A new study has been looking into the social consequences we might see fanning out from the End of Life Choice Bill.
We vote on this at the election, along with cannabis reform and if the polls are right there's strong support.
I've spoken before about my own family's experience with this.
When my Dad was diagnosed with Motor Neurone Disease and was going downhill fast, he asked if I'd go with him to Switzerland. He'd signed up with an outfit called Dignitas.
In the end, he got so sick so quickly, which is unusual for MND, that they wouldn't have been able to help him.
Now, I'd have gone as a sort of last service to my father, but what he hadn't done was tell anyone else about what he was planning.
My sister was horrified, almost disgusted at the idea he wanted to bring it all to an end on his own terms. I got it, but she didn't.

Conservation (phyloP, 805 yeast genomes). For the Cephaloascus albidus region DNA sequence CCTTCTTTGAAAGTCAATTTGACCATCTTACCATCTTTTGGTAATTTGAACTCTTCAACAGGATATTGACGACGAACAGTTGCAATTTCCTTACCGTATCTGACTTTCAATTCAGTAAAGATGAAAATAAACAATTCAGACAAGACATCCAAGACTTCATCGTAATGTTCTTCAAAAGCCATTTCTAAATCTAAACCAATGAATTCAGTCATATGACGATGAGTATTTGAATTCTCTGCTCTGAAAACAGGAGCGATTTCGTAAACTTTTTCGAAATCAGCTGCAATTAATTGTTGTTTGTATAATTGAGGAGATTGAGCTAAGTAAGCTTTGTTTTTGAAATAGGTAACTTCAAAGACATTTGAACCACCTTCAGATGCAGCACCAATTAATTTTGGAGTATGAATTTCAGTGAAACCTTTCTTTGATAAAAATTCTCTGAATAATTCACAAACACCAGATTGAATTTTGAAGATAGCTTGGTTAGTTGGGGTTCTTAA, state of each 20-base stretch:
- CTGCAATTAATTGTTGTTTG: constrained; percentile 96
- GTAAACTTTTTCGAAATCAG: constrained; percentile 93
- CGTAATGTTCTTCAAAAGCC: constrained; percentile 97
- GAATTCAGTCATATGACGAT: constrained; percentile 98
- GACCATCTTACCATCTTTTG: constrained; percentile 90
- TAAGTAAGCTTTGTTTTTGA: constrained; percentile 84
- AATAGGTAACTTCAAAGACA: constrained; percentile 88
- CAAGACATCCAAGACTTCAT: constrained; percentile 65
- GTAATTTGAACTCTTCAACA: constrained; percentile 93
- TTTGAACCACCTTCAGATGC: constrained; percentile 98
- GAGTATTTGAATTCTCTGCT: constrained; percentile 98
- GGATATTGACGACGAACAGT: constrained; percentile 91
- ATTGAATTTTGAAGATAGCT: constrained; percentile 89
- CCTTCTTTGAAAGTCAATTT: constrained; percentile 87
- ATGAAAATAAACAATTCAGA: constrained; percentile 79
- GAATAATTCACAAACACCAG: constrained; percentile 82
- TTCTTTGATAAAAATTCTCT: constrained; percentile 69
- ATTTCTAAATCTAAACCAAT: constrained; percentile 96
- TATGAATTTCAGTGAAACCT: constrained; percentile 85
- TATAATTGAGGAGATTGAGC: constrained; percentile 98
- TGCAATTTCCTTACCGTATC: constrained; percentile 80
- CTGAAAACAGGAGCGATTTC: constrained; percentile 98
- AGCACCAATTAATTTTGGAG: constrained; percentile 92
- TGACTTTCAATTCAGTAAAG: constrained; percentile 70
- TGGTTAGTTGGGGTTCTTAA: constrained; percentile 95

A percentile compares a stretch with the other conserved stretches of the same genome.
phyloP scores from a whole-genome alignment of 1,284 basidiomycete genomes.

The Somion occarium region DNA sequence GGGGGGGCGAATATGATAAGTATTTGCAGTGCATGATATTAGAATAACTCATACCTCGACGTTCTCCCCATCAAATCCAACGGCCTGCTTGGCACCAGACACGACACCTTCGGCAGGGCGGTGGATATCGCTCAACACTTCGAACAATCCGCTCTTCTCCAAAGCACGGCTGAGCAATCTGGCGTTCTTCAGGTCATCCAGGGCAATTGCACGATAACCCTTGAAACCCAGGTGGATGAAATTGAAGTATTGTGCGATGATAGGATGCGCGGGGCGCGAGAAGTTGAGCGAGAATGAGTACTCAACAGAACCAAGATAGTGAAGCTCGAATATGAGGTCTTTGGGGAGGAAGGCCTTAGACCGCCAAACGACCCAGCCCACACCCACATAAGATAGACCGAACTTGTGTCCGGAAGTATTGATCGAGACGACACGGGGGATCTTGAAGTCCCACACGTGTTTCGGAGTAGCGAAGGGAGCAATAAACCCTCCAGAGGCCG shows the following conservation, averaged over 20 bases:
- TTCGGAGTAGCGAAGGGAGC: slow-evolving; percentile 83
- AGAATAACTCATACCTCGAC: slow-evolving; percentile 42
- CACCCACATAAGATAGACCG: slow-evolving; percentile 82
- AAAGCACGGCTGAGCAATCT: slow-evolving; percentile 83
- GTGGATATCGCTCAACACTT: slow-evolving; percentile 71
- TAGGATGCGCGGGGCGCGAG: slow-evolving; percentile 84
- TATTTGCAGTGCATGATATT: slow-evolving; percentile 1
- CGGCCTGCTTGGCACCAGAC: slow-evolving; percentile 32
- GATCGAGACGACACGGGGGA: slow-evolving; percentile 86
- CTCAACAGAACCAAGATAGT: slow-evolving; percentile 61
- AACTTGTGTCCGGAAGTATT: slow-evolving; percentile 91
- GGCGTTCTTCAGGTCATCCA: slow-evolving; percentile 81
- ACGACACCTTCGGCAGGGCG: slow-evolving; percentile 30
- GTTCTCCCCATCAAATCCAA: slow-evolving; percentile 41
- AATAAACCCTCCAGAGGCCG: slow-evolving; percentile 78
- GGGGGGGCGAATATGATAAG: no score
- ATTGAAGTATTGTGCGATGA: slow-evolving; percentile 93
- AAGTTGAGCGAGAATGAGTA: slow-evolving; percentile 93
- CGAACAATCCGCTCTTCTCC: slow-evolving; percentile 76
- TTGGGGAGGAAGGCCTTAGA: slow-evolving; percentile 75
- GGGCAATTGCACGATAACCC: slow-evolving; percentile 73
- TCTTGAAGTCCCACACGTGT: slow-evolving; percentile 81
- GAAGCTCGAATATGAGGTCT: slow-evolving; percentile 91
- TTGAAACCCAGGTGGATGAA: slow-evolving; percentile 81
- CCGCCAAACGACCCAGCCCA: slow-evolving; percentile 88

Look, this is an intensely personal decision, but there are other consequences I haven’t given much thought to.
Stigma, which can be felt by the surviving members of the family: they didn't want it, but Granddad went ahead and did it anyway.
The feeling a precedent has been set, and that they too, if and when the time comes, should consider taking that option themselves.
And this is part of the point this research is making. It's not just about the person who wants to end their life.
Like when you've decided you want to donate your organs if you're in an accident, you need to talk this through with your loved ones.